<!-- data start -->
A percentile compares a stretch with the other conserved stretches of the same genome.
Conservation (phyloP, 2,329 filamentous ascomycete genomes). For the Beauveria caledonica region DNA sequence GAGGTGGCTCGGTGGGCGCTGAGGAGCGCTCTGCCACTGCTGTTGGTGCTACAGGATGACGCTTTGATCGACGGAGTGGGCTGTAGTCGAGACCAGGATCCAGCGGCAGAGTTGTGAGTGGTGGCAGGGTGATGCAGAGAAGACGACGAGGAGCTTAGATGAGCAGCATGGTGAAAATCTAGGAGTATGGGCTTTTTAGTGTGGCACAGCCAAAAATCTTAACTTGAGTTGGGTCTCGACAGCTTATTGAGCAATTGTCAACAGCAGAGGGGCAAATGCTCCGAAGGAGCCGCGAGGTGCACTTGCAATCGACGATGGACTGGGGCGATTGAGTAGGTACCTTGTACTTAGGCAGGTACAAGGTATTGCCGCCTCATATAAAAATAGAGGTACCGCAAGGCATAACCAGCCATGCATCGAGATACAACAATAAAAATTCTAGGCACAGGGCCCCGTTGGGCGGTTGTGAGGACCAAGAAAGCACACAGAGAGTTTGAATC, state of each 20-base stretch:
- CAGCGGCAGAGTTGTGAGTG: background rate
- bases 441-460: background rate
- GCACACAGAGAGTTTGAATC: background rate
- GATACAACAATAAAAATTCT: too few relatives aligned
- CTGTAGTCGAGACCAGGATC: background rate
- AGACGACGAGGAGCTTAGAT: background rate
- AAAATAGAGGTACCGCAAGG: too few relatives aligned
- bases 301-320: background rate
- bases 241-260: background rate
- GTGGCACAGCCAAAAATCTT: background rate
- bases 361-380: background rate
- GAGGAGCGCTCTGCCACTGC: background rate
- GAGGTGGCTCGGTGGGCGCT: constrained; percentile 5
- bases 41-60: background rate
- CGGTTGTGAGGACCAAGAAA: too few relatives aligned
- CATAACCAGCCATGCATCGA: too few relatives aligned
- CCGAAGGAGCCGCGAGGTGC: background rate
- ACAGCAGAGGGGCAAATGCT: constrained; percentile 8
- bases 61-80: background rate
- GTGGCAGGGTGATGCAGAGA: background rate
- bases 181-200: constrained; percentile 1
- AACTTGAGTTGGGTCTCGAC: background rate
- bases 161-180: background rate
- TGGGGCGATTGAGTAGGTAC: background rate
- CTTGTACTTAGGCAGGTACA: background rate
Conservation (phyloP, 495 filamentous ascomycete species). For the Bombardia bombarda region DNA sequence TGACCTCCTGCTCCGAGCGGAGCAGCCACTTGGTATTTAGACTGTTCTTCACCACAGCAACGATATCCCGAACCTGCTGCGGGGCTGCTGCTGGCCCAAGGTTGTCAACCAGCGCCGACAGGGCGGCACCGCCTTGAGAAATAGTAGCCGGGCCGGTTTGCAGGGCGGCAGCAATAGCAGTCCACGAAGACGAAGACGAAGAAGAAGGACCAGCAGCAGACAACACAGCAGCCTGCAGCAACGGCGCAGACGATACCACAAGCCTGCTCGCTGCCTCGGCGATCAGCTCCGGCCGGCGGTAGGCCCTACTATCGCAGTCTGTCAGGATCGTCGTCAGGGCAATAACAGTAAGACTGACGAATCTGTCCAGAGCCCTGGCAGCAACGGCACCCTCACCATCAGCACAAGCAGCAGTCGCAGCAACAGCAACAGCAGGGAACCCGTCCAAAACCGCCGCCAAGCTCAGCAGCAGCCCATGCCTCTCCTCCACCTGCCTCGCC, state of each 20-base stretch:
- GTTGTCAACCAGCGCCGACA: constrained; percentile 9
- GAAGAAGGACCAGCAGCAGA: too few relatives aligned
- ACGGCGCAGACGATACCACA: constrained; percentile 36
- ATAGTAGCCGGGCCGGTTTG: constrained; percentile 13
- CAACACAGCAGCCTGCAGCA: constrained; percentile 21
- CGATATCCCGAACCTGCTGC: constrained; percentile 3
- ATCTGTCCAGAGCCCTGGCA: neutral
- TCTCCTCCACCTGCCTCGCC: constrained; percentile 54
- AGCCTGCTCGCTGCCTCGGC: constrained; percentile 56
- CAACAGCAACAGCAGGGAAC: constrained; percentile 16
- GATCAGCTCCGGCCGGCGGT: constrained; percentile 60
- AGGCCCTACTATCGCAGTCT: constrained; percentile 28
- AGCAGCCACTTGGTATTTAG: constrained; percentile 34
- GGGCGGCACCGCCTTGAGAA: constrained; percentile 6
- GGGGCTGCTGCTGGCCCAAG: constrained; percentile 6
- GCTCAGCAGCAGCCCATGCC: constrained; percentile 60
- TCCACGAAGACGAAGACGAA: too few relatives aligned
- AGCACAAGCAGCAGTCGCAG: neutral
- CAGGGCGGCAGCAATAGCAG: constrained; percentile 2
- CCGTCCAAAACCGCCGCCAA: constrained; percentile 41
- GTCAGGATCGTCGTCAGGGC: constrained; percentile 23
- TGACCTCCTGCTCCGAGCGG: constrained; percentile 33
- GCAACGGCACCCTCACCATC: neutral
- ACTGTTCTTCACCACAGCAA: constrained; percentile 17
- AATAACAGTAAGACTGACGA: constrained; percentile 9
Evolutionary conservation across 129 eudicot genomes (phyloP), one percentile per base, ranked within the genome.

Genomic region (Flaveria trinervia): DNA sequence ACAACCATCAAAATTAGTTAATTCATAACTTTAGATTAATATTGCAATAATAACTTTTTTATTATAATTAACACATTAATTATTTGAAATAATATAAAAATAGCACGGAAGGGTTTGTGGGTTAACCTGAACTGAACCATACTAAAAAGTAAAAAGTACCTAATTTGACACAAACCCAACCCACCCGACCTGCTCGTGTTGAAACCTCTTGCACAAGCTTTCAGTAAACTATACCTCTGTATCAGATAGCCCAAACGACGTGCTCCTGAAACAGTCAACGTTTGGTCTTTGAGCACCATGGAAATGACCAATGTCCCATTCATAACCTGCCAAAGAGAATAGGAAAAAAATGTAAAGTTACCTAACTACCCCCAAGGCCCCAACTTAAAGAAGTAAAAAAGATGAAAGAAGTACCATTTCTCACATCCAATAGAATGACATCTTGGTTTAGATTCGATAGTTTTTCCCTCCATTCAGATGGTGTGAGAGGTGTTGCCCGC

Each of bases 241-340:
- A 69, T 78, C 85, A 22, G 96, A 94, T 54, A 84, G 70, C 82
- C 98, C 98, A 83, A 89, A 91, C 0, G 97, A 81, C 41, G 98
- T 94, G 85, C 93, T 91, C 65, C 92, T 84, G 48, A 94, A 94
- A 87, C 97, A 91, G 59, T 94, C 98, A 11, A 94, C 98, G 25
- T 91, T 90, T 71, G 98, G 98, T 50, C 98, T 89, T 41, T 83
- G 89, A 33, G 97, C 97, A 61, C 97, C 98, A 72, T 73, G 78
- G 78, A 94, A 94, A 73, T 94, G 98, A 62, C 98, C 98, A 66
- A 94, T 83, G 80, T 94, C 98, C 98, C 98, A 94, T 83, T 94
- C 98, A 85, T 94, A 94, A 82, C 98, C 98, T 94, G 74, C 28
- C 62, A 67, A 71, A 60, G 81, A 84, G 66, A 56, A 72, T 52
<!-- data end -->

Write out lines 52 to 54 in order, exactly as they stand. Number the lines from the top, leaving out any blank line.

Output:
- ACTGTTCTTCACCACAGCAA: constrained; percentile 17
- AATAACAGTAAGACTGACGA: constrained; percentile 9
Evolutionary conservation across 129 eudicot genomes (phyloP), one percentile per base, ranked within the genome.